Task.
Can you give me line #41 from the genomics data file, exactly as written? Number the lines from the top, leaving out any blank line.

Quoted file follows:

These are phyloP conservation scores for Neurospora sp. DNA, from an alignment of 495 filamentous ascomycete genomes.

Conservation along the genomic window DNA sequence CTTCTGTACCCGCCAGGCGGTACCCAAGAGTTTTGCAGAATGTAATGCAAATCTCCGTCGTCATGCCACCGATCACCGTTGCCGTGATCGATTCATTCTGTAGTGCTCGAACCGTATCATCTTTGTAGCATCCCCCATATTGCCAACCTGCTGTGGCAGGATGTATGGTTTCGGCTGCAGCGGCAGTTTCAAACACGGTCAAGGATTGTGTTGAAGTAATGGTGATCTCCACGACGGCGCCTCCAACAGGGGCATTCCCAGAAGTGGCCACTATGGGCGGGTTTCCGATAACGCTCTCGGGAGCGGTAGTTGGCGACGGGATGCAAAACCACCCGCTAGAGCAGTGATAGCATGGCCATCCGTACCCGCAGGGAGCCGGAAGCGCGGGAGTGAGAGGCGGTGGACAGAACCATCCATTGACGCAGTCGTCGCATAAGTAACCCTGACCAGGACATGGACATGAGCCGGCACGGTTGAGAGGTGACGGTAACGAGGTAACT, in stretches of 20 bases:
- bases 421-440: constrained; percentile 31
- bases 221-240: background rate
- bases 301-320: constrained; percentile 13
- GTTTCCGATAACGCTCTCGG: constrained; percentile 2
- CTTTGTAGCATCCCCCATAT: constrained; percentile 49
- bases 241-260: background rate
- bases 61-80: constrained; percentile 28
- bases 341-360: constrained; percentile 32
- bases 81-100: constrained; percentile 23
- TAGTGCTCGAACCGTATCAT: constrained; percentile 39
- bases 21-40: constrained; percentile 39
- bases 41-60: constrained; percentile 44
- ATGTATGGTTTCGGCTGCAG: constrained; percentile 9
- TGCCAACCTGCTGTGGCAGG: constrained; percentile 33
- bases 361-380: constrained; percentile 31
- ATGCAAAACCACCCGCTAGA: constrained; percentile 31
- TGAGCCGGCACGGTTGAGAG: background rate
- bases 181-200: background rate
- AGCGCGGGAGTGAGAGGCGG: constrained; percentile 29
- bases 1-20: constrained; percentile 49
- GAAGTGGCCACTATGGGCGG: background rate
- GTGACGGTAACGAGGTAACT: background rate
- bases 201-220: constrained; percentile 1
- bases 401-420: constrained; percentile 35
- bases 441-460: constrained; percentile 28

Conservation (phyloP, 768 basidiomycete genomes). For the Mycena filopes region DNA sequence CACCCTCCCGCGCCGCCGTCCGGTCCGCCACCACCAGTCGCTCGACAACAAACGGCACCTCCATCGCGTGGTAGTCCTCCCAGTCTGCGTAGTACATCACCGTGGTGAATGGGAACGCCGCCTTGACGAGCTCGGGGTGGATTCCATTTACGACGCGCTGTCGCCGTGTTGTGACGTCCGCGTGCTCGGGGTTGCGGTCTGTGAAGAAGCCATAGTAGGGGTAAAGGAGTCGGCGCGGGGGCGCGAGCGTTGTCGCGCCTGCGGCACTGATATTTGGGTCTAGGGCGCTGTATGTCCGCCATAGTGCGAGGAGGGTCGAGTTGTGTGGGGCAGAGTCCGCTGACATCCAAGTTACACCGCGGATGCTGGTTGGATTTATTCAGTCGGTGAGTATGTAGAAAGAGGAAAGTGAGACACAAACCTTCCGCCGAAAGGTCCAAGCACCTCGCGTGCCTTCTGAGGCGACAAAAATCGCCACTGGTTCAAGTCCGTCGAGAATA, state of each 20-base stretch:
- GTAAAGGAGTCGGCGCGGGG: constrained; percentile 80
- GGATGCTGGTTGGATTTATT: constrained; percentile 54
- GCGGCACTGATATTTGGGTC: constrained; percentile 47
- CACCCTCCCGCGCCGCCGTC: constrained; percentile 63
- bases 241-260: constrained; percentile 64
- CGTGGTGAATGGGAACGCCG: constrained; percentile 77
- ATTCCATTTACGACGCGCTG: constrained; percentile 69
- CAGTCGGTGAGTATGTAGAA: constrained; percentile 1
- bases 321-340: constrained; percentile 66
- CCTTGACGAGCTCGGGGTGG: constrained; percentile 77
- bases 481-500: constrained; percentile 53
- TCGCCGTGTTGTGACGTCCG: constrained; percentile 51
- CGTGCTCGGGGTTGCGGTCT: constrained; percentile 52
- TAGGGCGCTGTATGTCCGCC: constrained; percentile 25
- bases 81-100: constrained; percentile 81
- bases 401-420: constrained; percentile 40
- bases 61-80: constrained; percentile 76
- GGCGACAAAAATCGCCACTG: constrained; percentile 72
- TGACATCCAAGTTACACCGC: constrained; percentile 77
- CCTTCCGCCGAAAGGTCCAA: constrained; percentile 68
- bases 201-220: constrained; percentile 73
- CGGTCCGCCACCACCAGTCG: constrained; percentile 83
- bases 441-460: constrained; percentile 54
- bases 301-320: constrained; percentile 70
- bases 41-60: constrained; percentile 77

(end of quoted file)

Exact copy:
- CGTGCTCGGGGTTGCGGTCT: constrained; percentile 52